Protocol optimization for abdominal imaging using photon-counting CT: a consensus of two academic institutions

Schwartz, Fides R; Marin, Daniele; Lofino, Ludovica; Abadia, Andres; O'Donnell, Thomas; Dane, Bari
PURPOSE/OBJECTIVE:Photon-counting detector CT (PCD CT) is a promising technology for abdominal imaging due to its ability to provide high spatial and contrast resolution images with reduced patient radiation exposure. However, there is currently no consensus regarding the optimal imaging protocols for PCD CT. This article aims to present the PCD CT abdominal imaging protocols used by two tertiary care academic centers in the United States. METHODS:A review of PCD CT abdominal imaging protocols was conducted by two abdominal radiologists at different academic institutions. Protocols were compared in terms of acquisition parameters and reconstruction settings. Both imaging centers independently selected similar protocols for PCD CT abdominal imaging, using QuantumPlus mode. RESULTS:There were some differences in the use of reconstruction kernels and iterative reconstruction levels, however the individual combination at each site resulted in similar image impressions. Overall, the imaging protocols used by both centers provide high-quality images with low radiation exposure. CONCLUSION/CONCLUSIONS:These findings provide valuable insights into the development of standardized protocols for PCD CT abdominal imaging, which can help to ensure consistent as well as high-quality imaging across different institutions and allow for future multicenter research collaborations.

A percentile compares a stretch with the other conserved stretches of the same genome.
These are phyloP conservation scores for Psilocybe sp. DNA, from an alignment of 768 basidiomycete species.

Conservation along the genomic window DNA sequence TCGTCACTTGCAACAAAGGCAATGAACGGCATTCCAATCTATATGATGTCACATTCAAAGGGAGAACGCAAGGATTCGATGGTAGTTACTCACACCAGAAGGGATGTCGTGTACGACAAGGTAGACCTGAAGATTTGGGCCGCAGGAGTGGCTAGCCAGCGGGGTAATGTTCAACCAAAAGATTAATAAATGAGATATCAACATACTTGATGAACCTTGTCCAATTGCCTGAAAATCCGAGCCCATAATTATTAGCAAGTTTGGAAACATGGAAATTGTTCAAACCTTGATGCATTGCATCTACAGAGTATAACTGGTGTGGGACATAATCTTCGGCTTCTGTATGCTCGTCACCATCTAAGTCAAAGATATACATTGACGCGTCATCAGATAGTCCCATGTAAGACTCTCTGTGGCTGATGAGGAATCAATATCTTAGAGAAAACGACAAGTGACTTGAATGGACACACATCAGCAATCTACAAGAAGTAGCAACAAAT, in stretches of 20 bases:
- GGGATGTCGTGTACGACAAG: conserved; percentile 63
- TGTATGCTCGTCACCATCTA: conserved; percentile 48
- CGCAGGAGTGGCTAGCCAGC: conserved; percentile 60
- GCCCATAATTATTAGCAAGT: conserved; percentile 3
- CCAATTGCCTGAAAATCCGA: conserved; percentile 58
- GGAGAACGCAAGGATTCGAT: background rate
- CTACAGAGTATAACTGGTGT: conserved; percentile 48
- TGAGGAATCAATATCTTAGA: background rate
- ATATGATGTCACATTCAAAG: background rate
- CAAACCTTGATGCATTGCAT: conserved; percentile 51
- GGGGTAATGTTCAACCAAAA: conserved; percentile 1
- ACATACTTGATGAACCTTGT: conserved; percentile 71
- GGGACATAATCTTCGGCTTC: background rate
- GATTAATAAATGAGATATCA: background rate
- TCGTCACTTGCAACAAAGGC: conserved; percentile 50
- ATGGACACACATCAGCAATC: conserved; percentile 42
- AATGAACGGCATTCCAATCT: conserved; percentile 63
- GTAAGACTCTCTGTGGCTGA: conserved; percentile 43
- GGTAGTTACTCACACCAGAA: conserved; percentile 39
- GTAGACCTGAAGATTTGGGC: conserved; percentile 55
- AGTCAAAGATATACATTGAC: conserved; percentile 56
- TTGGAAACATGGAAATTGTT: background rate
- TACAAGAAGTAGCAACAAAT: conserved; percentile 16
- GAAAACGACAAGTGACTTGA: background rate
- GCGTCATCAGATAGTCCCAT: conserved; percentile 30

PMID: 38546824
ISSN: 2366-0058
CID: 5645132

Photon-Counting Computed Tomography Versus Energy-Integrating Dual-Energy Computed Tomography: Virtual Noncontrast Image Quality Comparison

Dane, Bari; Ruff, Andrew; O'Donnell, Thomas; El-Ali, Alexander; Ginocchio, Luke; Prabhu, Vinay; Megibow, Alec